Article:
• High-performing academic kids [without a diagnosis of ADD] from well-funded schools should receive drug testing, and those who are found using stimulants should be stripped of their academic awards, college scholarships, and acceptances into elite professionals schools.
  • Lower-performing cyclists who have not benefited from optimal training opportunities would be able to use performance-enhancing drugs in order to make up for the deficits in their training systems.
Of course, those "guidelines" are tongue in cheek and I don't expect them to really happen (but after thinking about it, the first bullet might be worth considering). I only pose them to prove a point about our society's inconsistency when it comes to drugs.

However, what should not get lost are the needs of students who could benefit from "extras" that some schools can provide, but that many, increasingly, cannot. If we can't come up with the money and support to address their learning in the optimal way, then what are we going to do? It seems, at least to a handful of doctors, that we'll medicate those kids until they graduate from high school, then we'll let them figure it out for themselves.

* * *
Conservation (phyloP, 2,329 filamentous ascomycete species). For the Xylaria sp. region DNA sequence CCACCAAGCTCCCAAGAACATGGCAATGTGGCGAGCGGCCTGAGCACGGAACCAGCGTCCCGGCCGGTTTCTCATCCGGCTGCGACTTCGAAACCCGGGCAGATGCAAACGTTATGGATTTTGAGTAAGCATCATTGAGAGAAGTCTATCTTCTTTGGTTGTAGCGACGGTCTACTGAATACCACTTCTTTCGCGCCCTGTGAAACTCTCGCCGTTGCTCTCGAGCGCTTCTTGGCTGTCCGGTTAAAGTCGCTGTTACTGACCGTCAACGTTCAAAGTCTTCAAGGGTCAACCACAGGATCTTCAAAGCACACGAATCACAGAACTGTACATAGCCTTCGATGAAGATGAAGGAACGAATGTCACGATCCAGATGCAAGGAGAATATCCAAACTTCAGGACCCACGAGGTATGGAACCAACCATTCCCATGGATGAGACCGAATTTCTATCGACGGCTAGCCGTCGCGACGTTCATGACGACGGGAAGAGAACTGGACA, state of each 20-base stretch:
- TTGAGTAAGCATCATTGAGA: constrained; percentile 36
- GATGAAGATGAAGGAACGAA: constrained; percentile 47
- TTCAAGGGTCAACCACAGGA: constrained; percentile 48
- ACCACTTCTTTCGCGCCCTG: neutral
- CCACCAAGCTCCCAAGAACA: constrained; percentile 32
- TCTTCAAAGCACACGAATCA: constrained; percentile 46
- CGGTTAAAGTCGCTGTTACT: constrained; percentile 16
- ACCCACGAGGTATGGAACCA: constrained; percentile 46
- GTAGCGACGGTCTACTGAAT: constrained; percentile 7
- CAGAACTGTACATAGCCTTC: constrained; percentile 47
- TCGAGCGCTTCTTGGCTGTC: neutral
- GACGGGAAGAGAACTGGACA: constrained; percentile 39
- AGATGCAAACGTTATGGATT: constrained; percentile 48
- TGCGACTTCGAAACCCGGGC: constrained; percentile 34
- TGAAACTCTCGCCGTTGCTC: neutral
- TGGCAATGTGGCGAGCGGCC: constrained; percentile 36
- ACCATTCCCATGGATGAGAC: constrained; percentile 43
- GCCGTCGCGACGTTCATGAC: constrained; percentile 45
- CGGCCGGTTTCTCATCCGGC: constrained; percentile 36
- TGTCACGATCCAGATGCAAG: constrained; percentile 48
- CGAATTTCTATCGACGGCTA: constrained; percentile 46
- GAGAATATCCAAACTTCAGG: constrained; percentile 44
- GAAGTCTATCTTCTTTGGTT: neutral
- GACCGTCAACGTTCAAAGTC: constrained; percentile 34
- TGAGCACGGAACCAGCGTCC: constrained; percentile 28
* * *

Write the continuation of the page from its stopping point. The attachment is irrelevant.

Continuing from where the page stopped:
Image courtesy of Wikimedia Commons.

* You don't have to read too far into the comments after the NYT article to read lots of testimonies from people whose lives were changed for the better once they began using medications. So, clearly, if a student has ADD/ADHD, medications are an option that should be considered.